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Pursuing broadband grant applications by addressing state broadband concerns Thumbnail Image

Pursuing broadband grant applications by addressing state broadband concerns

Experts in broadband grant programs at Fiber Connect on June 13, 2022, spoke to broadband service providers putting applications together for funds to deploy infrastructure and state digital equity plans.

In a session on “Making a Compelling State Grant Application,” the panelists addressed how to take advantage of programs called for in the Infrastructure Investment and Jobs Act which. Combined with other federal programs, more than $100 billion will be available for broadband programs, panelists said.

A common hurdle for service providers is working with state broadband offices that may not be fully functioning. Many states are “scrambling,” said Lori Adams, senior director of broadband policy and funding strategy at Nokia, to acquire expertise from a labor pool that is running dry. 

The scale of projects is daunting, Adams continued, and some states are building from nothing.

“States have a tremendous task ahead of them,” added Christopher Mitchell, director of the Municipal Networks program at the Institute for Local Self-Reliance. “It is going to be a grinding period for them. The states that are prepared for this – the ones that have been with this for several years – are not prepared for this.”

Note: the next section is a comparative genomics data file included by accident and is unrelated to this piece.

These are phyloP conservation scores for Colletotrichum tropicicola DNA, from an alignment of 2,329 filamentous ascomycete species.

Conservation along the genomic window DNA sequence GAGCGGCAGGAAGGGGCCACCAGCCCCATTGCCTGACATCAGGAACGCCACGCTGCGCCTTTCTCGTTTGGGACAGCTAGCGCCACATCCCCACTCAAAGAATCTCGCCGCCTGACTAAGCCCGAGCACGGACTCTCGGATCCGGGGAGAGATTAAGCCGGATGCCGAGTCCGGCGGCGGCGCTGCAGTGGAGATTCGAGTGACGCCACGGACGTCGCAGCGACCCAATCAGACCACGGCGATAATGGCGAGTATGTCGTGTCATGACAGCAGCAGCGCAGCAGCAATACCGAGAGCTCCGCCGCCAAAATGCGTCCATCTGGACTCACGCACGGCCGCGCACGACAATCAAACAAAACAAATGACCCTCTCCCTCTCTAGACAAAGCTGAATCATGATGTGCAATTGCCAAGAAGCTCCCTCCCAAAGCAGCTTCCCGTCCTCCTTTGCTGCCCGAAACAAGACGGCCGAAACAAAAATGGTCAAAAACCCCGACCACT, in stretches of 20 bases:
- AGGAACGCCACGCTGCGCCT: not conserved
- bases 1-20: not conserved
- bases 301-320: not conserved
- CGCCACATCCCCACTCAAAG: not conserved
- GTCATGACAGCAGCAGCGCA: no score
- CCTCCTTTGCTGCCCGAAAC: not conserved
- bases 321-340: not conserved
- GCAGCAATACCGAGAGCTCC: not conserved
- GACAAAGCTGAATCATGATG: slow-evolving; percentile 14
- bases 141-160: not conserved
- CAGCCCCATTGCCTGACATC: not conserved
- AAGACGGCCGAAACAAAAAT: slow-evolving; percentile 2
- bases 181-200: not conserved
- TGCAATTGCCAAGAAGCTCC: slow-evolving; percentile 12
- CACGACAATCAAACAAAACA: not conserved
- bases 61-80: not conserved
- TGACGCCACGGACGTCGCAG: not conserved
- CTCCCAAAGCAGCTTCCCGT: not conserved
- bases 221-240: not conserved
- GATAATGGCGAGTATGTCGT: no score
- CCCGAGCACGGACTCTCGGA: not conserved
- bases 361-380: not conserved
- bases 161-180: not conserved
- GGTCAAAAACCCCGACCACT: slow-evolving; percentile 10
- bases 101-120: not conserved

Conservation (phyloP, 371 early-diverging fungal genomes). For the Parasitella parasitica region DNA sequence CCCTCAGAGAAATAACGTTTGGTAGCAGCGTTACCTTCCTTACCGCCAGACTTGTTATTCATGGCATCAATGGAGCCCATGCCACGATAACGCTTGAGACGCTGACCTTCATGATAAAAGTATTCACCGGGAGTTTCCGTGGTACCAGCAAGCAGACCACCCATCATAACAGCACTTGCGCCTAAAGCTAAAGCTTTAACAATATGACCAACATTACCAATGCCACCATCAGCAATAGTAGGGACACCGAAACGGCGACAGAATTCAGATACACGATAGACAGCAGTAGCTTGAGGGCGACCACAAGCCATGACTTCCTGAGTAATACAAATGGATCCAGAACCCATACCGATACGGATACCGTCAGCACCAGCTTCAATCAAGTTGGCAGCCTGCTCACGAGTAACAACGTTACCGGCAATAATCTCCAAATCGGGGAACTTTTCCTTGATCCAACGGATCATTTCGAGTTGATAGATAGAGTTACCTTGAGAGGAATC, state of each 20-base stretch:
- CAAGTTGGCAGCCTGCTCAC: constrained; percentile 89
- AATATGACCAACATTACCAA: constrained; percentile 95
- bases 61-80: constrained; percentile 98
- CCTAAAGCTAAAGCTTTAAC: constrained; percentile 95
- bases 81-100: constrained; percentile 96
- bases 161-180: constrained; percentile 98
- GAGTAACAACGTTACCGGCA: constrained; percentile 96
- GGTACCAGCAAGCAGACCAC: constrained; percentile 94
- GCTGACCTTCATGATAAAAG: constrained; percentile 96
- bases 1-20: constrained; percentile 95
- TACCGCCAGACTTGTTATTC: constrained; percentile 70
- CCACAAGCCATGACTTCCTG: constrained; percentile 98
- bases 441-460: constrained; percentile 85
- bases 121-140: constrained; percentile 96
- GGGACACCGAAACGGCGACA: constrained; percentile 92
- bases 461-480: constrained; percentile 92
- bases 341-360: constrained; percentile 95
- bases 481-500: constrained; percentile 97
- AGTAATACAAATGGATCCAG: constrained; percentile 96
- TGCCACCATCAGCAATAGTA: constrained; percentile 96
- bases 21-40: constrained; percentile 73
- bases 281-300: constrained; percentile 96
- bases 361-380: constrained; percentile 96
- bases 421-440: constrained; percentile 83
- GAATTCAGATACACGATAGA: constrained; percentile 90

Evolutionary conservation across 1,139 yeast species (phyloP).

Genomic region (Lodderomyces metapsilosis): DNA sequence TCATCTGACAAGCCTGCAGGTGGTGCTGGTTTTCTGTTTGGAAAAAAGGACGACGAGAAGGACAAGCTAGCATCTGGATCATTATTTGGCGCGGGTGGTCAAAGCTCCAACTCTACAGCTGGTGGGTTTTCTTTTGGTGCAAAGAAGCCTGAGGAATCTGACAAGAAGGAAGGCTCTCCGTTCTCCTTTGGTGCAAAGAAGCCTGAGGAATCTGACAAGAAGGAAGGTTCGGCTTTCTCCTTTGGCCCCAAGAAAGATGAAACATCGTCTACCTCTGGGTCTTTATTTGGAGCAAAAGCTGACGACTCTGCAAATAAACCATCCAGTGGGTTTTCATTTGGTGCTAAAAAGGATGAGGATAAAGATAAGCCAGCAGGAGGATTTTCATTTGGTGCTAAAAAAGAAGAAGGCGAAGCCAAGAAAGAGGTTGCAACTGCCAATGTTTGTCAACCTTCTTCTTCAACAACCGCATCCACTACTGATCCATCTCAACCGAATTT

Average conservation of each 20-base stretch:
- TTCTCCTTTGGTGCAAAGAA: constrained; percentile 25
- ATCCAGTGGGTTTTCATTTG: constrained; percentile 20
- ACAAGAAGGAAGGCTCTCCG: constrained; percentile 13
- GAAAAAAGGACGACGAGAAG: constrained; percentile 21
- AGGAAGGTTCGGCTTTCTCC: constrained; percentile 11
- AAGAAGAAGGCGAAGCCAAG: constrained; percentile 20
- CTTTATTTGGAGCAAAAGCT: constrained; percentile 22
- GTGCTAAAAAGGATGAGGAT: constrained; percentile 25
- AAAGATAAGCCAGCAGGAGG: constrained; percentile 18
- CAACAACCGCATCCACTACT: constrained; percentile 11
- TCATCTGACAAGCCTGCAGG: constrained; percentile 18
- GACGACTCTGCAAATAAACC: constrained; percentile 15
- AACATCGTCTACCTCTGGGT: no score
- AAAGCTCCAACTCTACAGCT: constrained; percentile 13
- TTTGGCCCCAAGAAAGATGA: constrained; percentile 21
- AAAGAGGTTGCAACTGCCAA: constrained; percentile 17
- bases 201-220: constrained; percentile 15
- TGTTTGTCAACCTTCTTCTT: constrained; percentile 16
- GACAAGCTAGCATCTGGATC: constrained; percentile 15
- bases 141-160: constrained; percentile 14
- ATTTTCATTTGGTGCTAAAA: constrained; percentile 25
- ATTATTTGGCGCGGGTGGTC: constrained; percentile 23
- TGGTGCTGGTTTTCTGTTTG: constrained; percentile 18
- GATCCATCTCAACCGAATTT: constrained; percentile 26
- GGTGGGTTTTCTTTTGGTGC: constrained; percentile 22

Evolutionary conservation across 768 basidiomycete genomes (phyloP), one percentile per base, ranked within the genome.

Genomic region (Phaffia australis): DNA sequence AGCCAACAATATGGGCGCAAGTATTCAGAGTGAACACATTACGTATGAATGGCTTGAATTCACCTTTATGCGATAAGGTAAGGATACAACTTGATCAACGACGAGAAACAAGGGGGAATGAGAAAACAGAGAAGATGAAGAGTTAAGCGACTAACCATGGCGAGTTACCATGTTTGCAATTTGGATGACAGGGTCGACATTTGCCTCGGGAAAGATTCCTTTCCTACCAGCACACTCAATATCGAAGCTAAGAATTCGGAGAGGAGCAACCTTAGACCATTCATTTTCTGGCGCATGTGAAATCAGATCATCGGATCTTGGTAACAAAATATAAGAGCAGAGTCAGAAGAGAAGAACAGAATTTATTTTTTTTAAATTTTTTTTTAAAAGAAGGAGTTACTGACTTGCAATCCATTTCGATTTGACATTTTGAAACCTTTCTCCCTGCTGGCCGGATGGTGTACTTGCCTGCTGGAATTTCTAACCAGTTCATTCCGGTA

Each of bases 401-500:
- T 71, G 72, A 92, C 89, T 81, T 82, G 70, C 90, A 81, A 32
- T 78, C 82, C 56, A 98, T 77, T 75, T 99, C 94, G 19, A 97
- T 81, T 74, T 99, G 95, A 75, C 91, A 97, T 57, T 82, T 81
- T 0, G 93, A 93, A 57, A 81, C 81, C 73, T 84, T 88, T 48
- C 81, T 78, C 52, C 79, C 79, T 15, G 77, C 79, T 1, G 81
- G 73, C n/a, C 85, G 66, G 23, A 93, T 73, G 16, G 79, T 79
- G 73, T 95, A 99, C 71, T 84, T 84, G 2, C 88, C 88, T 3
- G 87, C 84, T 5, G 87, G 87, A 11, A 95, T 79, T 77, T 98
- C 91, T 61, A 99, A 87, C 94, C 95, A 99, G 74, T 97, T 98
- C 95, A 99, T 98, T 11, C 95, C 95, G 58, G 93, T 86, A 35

Therefore, it is essential that service providers have patience and make the process easy for the state offices, said the panel.

The first step for a provider is to determine what program is best for it, thinking about its capabilities, strengths, and limitations. 

In preparing applications for state, always go to those state broadband offices with a plan, said postgres Dunne, director of funding and regulatory affairs for FiberRise, an engineering consultant. That way, they will be “more apt to receive what you are trying to share with them.” Applications stand out when they meet all requirements, answer all questions, and are complete.

“Make it easy on yourself by making it easy on [the states]” for everything in your application, added Dunne.

Finally, Adams added that applicants should come to states with already-established partnerships with municipalities to give the application “extra points.” States are already looking for local partnerships and engagement with providers.

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